Yes, I have fallen in Love with Bali, like most everyone does. It’s certainly true that Bali is the land of Goddesses and Gods, endless rice fields, iridescent blue water, temples, dance and lovely people. It’s easy to see why people develop quite a strong attraction to Bali, lured by a culture that embraces all that is vastly different from the Western world. It’s a place that entices those of us who gravitate towards traveling versus vacationing.
Yes, Bali is spiritual, exotic and contains the perfect mix of raw and refined. Although most of Indonesia is Muslim, Bali is different. The history is fascinating and worth a deeper look, but to put it simply, the Balinese follow a form of worship that merges Hinduism and Buddhism (literally through a historical and famous marriage) to create a unique blend found only on this island. Look closely and you’ll see that many of the concrete altars in the temples are wrapped in what appears to be black and white checkered tablecloths, the kind you’d see in a simple Italian restaurant. But don’t dismiss these as a simple decoration. It’s a significant symbol in which the major principle depicting the black and white is this: “In the good there is evil and in the evil there is the good.” With this in mind, the split between what’s right and wrong merge seamlessly into one and the difference between good/bad, ugly/beautiful, etc. becomes more and more questionable and vague. Ahhh what a concept! A concept that is evident to many Balinese people yet difficult, intriguing, refreshing and definitely thought provoking for many Westerners.
But even as good and evil merge into one, it’s hard for my Western eye not to notice the challenges. As in any love relationship, I’ll take the good and the not so good (usually). Bali, like everywhere has it’s rough side which mostly stems from tourism- the frenetic streets where motorbikes, cars and buses sit nose to tail in traffic because of the ever increasing amount of visitors. The onslaught of traffic with zero emission vehicles creates a visible brown haze in the air (along with the post harvest burning of the rice fields). There is an increasing water shortage and with that, the sinking feeling that the focus on individual wealth rather than the simple pleasures found in maintaining the richness of the land takes the lead role. Take the dry southern Bukit peninsula, for example, a spot known to surfers for big waves and long rides, where it’s bone dry for much of year so the need for water trucks is in high demand to pump in the water that we take for granted, to the tourist spots daily. Then there is the noisy and obtrusive construction of larger resort-like hotels are taking over the vast quiet cliffs that rise above the Indian Ocean. It’s an overtaxed land where the environmental consequences have already been devastating (major land erosion due to construction where the beach at a beach resort built up way to quickly was wiped out, is one example). There are also the rooster fights which are frightful (roosters are left caged on the street for hours to get them all riled up and “angry” before razors are attached to their legs to up the ante during the fight. And the caging and force feeding of the small animals in order to create the famous Luwak coffee (please don’t support this if you come to Bali) and the trash (mostly due to tourism) that is evident in the rivers and on the streets with no where to go. It’s heartbreaking to witness this and I know I am not innocent as I am a consumer as well, but as it does everywhere, it goes without saying that every little thing we do matters in terms of protecting the environment. Education and awareness are key. And in Bali, luckily, the awareness exists.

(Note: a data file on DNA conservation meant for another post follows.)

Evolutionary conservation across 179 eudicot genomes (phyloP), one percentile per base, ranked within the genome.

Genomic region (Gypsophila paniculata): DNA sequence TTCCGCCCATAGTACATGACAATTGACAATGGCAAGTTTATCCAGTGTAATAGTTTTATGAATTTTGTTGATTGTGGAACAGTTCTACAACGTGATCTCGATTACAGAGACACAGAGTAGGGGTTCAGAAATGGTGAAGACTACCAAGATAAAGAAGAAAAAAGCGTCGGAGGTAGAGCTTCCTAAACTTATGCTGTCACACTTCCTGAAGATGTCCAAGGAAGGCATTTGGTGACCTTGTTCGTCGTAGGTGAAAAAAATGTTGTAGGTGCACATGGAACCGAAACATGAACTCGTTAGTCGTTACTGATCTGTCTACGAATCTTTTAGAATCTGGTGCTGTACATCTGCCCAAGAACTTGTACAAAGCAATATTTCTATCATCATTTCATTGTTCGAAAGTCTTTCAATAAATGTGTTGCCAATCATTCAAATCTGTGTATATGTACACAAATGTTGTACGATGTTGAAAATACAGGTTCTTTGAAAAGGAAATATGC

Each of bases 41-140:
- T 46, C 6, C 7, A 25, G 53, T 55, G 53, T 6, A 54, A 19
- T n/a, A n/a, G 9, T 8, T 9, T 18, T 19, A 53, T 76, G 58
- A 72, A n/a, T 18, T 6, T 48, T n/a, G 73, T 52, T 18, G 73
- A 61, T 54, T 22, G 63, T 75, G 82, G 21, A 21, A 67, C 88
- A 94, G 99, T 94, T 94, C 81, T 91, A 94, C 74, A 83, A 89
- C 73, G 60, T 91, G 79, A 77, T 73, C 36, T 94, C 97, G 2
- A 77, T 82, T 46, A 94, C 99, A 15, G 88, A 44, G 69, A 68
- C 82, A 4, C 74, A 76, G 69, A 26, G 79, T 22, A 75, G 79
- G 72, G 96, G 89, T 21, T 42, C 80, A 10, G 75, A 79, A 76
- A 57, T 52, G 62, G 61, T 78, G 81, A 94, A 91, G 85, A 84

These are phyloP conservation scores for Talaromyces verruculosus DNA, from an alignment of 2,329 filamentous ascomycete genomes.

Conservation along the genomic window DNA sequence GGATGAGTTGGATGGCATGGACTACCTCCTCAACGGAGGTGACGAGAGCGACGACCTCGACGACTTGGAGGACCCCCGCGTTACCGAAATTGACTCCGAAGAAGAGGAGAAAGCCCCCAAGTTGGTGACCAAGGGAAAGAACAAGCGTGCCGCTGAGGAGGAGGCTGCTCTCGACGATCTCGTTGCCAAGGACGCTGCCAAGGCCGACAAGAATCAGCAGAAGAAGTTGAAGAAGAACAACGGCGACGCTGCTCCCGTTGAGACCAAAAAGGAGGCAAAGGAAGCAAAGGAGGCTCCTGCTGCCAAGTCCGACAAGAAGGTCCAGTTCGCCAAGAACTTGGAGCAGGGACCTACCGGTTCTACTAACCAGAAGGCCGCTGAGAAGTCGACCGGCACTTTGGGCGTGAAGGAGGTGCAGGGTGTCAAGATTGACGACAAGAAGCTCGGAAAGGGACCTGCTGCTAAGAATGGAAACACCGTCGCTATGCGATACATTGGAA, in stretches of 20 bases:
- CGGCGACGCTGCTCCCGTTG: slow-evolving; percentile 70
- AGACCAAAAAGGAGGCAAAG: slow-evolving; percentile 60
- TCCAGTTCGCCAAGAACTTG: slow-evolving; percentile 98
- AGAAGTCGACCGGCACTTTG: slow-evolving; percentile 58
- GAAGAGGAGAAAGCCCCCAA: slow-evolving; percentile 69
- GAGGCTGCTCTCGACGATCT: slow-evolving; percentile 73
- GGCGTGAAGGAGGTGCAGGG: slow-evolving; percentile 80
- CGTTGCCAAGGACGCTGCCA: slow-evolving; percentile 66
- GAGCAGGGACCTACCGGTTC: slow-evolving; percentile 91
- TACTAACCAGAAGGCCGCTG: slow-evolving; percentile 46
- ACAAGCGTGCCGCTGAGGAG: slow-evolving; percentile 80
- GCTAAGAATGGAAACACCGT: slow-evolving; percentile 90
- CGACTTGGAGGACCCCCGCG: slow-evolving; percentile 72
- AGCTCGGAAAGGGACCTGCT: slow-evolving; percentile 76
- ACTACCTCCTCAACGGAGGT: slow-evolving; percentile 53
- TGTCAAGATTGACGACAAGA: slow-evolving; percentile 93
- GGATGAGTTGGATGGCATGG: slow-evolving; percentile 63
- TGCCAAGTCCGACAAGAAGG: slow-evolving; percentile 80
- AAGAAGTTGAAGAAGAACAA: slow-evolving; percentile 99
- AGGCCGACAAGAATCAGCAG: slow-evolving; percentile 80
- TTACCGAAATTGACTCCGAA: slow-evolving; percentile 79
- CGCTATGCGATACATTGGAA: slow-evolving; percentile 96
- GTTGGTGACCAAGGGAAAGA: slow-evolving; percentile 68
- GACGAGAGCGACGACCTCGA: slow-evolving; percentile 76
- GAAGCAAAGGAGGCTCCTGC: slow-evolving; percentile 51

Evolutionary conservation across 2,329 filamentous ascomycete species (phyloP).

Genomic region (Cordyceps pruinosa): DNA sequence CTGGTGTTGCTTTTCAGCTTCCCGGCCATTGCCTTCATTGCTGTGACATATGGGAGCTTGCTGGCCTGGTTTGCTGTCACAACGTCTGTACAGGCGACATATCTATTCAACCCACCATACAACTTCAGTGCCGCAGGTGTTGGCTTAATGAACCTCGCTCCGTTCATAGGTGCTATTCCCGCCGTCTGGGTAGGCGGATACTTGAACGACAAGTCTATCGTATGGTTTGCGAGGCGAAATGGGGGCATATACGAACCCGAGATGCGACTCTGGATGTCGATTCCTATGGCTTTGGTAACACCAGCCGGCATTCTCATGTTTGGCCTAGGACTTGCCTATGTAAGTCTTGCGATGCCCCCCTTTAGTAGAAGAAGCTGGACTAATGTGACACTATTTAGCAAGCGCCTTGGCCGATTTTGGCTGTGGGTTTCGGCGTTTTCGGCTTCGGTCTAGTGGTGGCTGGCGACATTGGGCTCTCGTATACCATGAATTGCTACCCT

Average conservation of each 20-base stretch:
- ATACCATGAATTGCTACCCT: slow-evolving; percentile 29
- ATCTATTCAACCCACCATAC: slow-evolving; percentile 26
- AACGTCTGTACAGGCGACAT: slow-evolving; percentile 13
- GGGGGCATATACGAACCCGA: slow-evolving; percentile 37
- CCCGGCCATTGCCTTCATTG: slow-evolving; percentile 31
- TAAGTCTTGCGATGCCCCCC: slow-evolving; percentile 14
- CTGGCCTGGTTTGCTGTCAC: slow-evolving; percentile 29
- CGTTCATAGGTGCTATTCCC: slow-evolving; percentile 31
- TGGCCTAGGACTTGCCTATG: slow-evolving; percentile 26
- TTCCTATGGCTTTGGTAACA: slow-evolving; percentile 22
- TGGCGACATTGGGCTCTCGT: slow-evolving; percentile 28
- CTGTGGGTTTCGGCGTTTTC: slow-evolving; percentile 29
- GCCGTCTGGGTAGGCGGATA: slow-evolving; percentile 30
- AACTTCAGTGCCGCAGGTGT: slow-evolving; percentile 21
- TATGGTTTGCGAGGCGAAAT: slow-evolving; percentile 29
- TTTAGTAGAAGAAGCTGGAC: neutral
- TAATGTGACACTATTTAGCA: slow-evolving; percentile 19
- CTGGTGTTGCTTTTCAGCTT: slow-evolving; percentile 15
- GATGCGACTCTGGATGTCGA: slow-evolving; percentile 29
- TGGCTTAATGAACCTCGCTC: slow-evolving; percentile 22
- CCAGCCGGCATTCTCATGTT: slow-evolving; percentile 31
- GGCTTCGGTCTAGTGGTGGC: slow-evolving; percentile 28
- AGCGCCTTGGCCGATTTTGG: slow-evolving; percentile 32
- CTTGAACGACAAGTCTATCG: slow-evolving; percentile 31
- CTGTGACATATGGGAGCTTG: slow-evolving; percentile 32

Trash and negativity aside, the beauty of Bali takes center stage. There are the flowers. The bright pink hibiscus blooms, delicate purple and white jacaranda flowers that hang down as you walk through the carved wooden doors and the multitude of plumeria blossoms that float effortlessly in the rivers and pools. And when you get a massage flowers are placed in small bowl on the floor as you peer down through your massage table. Oh and yes, massage! A reason itself to come to Bali! A massage will cost you anywhere from 7 US dollars for a simple Balinese style massage (they’re strong!) up to about 50 US for a complete over the top 2-3 hour experience. You can find healers called “balian,” and juices and healthy tonics known as “jamu” that heal the physical body and the soul also for a fraction of US prices.
Look beyond the narrow streets with zero sidewalks and you’ll find the secret hidden alleys that always lead to somewhere special- either a cafe (the food here is magnificent!) or spa, a “joglo” aka old Balinese style house, or if the air is clear enough, a glimpse of Bali’s two massive volcanos (Agung and Batur) that rise regally above the clouds. And again the flowers come into play as jasmine, ylang ylang and frangipani languidly scent the air and short but gentle rain showers often come at dawns first light. The glimpse of a Balinese woman setting out offerings outside of the family home to appease the gods is ever present and timeless and there are ceremonies that color the streets daily with gamelan music, dragons and families working together in fastidious preparation. Walk up the steep steps off the streets and you’ll wonder if you’re in a temple or a family house! Well, as luck would have it, you’re in both (there’s a temple in each family compound!). Look closely, everything here is art, prayer and presence, even what lies below the surface.
Bali is sealed in my heart.